Albany Times Union
Far too few state standards regulate forensic evaluators, whose work has the power to reshape families. But there’s hope that may change.
Gov. Andrew Cuomo has announced a “blue-ribbon” commission to examine the role of forensic evaluators in Family Court, where they’re tasked with assessing parents locked in custody battles. Their reports can carry a lot of weight with the judges who decide these difficult cases.
But as reported by the Times Union’s Chris Bragg — who has written extensively about the deaths of children in the Family Court system, and the flawed protocols that allowed young victims to fall through the cracks — the role has no statewide training requirements. There are no state-issued criteria for writing forensic evaluation reports, except that the child’s “best psychological interests and well-being” must be considered. The secretive nature of the reports — even parents’ access to them is limited — also makes it nearly impossible to judge their merits or hold evaluators accountable if their work is flawed.
So the governor’s announcement is a welcome development. The panel should convene quickly and, we hope, recommend changes that will help the system get better at protecting these vulnerable children.
Good idea, poor implementation
Schenectady County has moved to protect local restaurants by clamping down on the fees that third-party delivery apps charge eateries — fees that can run as high as 30 percent. But the County Legislature’s measure came out only half-baked.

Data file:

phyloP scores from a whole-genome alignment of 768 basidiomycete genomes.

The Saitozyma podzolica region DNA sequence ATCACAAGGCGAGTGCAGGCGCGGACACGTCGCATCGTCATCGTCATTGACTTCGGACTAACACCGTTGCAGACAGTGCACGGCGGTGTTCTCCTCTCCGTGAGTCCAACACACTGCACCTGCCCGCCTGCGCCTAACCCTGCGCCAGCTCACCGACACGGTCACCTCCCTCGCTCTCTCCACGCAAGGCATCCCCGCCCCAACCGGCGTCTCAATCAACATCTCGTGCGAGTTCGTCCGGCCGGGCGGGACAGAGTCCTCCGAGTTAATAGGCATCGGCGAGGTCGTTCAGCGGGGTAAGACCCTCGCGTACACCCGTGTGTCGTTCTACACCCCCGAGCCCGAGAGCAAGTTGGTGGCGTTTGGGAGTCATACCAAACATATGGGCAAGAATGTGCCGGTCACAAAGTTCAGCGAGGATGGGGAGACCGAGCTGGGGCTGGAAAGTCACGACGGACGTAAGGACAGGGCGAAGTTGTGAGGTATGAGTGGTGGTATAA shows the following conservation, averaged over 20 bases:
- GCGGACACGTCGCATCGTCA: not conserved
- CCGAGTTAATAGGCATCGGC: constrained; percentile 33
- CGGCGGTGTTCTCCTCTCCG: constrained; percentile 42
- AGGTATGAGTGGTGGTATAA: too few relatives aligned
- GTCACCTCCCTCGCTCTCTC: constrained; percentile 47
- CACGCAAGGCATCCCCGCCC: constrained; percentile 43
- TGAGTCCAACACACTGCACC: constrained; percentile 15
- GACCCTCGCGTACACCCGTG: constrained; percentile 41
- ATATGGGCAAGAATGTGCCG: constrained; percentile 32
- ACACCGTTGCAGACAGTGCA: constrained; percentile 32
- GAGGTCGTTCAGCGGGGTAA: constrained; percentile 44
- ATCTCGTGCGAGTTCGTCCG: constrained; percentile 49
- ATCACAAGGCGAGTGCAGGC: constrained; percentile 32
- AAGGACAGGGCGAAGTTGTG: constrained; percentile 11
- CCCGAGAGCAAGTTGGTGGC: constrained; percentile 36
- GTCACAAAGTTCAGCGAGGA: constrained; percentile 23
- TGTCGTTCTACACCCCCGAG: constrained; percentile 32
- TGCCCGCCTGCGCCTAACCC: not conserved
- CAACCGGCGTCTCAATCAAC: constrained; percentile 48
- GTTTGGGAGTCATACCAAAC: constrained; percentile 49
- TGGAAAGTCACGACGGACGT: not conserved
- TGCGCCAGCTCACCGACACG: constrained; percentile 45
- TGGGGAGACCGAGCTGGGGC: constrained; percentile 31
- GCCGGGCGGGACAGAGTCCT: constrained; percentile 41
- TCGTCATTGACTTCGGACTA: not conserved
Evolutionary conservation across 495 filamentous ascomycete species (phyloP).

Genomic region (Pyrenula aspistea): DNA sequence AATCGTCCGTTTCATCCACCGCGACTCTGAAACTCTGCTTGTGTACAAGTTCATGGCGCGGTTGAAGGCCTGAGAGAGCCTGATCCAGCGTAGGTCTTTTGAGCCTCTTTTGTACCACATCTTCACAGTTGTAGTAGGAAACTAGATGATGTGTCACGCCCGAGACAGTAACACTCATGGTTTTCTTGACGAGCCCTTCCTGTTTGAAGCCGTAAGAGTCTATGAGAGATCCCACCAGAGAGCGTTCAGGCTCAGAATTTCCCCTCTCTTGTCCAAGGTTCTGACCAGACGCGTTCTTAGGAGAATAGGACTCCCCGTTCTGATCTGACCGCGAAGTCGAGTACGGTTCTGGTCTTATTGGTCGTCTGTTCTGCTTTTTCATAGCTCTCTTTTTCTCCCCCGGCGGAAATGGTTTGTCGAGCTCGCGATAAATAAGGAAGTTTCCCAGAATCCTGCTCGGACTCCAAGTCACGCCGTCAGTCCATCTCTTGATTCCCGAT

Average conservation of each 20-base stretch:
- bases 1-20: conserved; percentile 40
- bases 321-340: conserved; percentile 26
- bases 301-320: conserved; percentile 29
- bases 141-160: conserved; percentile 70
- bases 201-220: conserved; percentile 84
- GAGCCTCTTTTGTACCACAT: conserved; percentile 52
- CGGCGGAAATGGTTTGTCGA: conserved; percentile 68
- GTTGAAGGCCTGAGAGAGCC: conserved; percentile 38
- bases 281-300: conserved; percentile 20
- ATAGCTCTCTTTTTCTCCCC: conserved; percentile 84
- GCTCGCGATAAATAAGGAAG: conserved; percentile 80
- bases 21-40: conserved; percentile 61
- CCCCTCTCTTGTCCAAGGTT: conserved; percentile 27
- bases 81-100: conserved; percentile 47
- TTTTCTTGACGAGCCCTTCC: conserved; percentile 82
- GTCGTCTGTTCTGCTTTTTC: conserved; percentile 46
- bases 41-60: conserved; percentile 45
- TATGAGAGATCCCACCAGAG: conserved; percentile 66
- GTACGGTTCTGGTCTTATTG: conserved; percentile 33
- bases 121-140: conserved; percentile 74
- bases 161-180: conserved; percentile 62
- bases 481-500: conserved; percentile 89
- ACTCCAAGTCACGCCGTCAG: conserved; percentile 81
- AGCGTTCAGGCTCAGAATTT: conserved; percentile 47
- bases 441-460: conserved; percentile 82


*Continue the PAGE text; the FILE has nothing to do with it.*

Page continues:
The county recently capped delivery fees at 15 percent of the cost of the food order, and pick-up fees at 5 percent. The problem: Those aren’t the only fees the companies — apps like Grubhub, Uber Eats and DoorDash — charge restaurants. They also collect marketing, listing and advertising fees — and without any caps on those, the apps are able to shuffle their charges from one category to another and go right on gouging restaurants. That’s a loophole big enough to pass a smorgasbord through.
The restaurant industry would like to see all non-delivery fees capped at 5 percent, and delivery fees at 15 percent. Albany County recently adopted that model. Schenectady County lawmakers should get back in there and try again.
Cause, meet effect. Action, meet consequence. Town of Milton, meet Old Man Winter.
Milton’s Town Hall has been empty since March, when a leaky roof was found to be feeding mold growth. In December, pipes burst in the building, soaking ceilings, carpets, walls, and insulation. Why? No one had turned on the heat.
The town facilities committee had talked about it, but no one mentioned it to the folks in the building department. Though you might think it would have occurred to them on their own, winter being cold and all.
Town Supervisor Benny Zlotnick said that insurance will cover the damage and that the burst pipes won’t add much to what the town was already planning to spend on renovations. Really? What’s a few thousand here and there among taxpayers?
There are lessons here for Milton, about communication, yes, but also this: When you let a building sit empty for most of a year, it rarely gets better, no matter who owns it.